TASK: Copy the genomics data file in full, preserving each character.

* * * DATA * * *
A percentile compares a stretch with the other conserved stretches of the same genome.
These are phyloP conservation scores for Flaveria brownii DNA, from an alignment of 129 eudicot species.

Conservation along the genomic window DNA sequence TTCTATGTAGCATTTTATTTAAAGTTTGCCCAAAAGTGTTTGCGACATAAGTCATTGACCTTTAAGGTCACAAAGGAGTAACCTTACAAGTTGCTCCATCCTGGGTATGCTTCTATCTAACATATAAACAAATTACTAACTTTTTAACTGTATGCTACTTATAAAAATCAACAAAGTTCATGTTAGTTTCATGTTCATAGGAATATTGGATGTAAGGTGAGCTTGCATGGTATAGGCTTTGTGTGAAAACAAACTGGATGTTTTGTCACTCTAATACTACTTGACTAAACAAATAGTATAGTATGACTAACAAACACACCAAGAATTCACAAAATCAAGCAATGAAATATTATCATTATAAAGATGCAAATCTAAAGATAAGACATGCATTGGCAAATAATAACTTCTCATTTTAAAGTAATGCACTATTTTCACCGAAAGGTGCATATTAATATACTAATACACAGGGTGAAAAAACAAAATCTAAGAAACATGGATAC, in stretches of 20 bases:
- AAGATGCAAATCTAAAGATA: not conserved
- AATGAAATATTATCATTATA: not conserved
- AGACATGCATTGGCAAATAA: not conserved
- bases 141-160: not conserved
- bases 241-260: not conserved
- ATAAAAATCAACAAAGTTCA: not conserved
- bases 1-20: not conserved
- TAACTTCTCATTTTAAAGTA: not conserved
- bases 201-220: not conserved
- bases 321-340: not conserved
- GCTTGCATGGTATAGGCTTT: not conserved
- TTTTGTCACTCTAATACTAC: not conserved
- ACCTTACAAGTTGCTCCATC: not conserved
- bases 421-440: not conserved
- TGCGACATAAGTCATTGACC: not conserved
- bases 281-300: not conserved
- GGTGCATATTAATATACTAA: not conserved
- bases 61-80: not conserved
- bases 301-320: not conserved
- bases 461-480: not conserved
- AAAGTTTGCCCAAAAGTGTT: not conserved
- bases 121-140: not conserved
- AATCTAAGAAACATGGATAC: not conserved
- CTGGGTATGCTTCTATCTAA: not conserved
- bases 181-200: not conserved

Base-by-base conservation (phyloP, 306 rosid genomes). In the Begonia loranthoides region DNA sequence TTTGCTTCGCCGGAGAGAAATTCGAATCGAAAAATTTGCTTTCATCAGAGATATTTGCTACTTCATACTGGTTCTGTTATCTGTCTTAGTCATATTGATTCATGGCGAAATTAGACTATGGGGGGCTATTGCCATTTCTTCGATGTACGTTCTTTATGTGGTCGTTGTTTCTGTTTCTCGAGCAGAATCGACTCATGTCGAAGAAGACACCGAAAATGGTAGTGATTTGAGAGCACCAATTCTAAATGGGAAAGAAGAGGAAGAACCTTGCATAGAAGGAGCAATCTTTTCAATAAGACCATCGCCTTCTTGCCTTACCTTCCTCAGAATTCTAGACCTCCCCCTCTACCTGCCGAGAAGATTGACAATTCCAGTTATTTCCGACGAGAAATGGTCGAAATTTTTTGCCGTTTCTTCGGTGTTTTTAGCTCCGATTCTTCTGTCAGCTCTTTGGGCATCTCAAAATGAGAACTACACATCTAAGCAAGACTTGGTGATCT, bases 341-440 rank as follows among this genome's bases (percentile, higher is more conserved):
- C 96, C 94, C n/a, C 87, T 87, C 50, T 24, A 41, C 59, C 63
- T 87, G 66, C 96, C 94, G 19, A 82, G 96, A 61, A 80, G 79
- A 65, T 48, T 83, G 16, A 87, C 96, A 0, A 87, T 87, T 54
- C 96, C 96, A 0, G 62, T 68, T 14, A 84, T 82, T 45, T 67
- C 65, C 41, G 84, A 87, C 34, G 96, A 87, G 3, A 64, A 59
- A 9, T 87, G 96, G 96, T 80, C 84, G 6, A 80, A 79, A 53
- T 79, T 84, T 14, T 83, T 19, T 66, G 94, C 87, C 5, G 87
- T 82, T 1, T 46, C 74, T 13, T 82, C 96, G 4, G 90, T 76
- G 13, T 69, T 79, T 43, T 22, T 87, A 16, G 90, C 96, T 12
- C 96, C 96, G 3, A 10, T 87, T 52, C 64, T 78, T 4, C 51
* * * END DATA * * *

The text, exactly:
A percentile compares a stretch with the other conserved stretches of the same genome.
These are phyloP conservation scores for Flaveria brownii DNA, from an alignment of 129 eudicot species.

Conservation along the genomic window DNA sequence TTCTATGTAGCATTTTATTTAAAGTTTGCCCAAAAGTGTTTGCGACATAAGTCATTGACCTTTAAGGTCACAAAGGAGTAACCTTACAAGTTGCTCCATCCTGGGTATGCTTCTATCTAACATATAAACAAATTACTAACTTTTTAACTGTATGCTACTTATAAAAATCAACAAAGTTCATGTTAGTTTCATGTTCATAGGAATATTGGATGTAAGGTGAGCTTGCATGGTATAGGCTTTGTGTGAAAACAAACTGGATGTTTTGTCACTCTAATACTACTTGACTAAACAAATAGTATAGTATGACTAACAAACACACCAAGAATTCACAAAATCAAGCAATGAAATATTATCATTATAAAGATGCAAATCTAAAGATAAGACATGCATTGGCAAATAATAACTTCTCATTTTAAAGTAATGCACTATTTTCACCGAAAGGTGCATATTAATATACTAATACACAGGGTGAAAAAACAAAATCTAAGAAACATGGATAC, in stretches of 20 bases:
- AAGATGCAAATCTAAAGATA: not conserved
- AATGAAATATTATCATTATA: not conserved
- AGACATGCATTGGCAAATAA: not conserved
- bases 141-160: not conserved
- bases 241-260: not conserved
- ATAAAAATCAACAAAGTTCA: not conserved
- bases 1-20: not conserved
- TAACTTCTCATTTTAAAGTA: not conserved
- bases 201-220: not conserved
- bases 321-340: not conserved
- GCTTGCATGGTATAGGCTTT: not conserved
- TTTTGTCACTCTAATACTAC: not conserved
- ACCTTACAAGTTGCTCCATC: not conserved
- bases 421-440: not conserved
- TGCGACATAAGTCATTGACC: not conserved
- bases 281-300: not conserved
- GGTGCATATTAATATACTAA: not conserved
- bases 61-80: not conserved
- bases 301-320: not conserved
- bases 461-480: not conserved
- AAAGTTTGCCCAAAAGTGTT: not conserved
- bases 121-140: not conserved
- AATCTAAGAAACATGGATAC: not conserved
- CTGGGTATGCTTCTATCTAA: not conserved
- bases 181-200: not conserved

Base-by-base conservation (phyloP, 306 rosid genomes). In the Begonia loranthoides region DNA sequence TTTGCTTCGCCGGAGAGAAATTCGAATCGAAAAATTTGCTTTCATCAGAGATATTTGCTACTTCATACTGGTTCTGTTATCTGTCTTAGTCATATTGATTCATGGCGAAATTAGACTATGGGGGGCTATTGCCATTTCTTCGATGTACGTTCTTTATGTGGTCGTTGTTTCTGTTTCTCGAGCAGAATCGACTCATGTCGAAGAAGACACCGAAAATGGTAGTGATTTGAGAGCACCAATTCTAAATGGGAAAGAAGAGGAAGAACCTTGCATAGAAGGAGCAATCTTTTCAATAAGACCATCGCCTTCTTGCCTTACCTTCCTCAGAATTCTAGACCTCCCCCTCTACCTGCCGAGAAGATTGACAATTCCAGTTATTTCCGACGAGAAATGGTCGAAATTTTTTGCCGTTTCTTCGGTGTTTTTAGCTCCGATTCTTCTGTCAGCTCTTTGGGCATCTCAAAATGAGAACTACACATCTAAGCAAGACTTGGTGATCT, bases 341-440 rank as follows among this genome's bases (percentile, higher is more conserved):
- C 96, C 94, C n/a, C 87, T 87, C 50, T 24, A 41, C 59, C 63
- T 87, G 66, C 96, C 94, G 19, A 82, G 96, A 61, A 80, G 79
- A 65, T 48, T 83, G 16, A 87, C 96, A 0, A 87, T 87, T 54
- C 96, C 96, A 0, G 62, T 68, T 14, A 84, T 82, T 45, T 67
- C 65, C 41, G 84, A 87, C 34, G 96, A 87, G 3, A 64, A 59
- A 9, T 87, G 96, G 96, T 80, C 84, G 6, A 80, A 79, A 53
- T 79, T 84, T 14, T 83, T 19, T 66, G 94, C 87, C 5, G 87
- T 82, T 1, T 46, C 74, T 13, T 82, C 96, G 4, G 90, T 76
- G 13, T 69, T 79, T 43, T 22, T 87, A 16, G 90, C 96, T 12
- C 96, C 96, G 3, A 10, T 87, T 52, C 64, T 78, T 4, C 51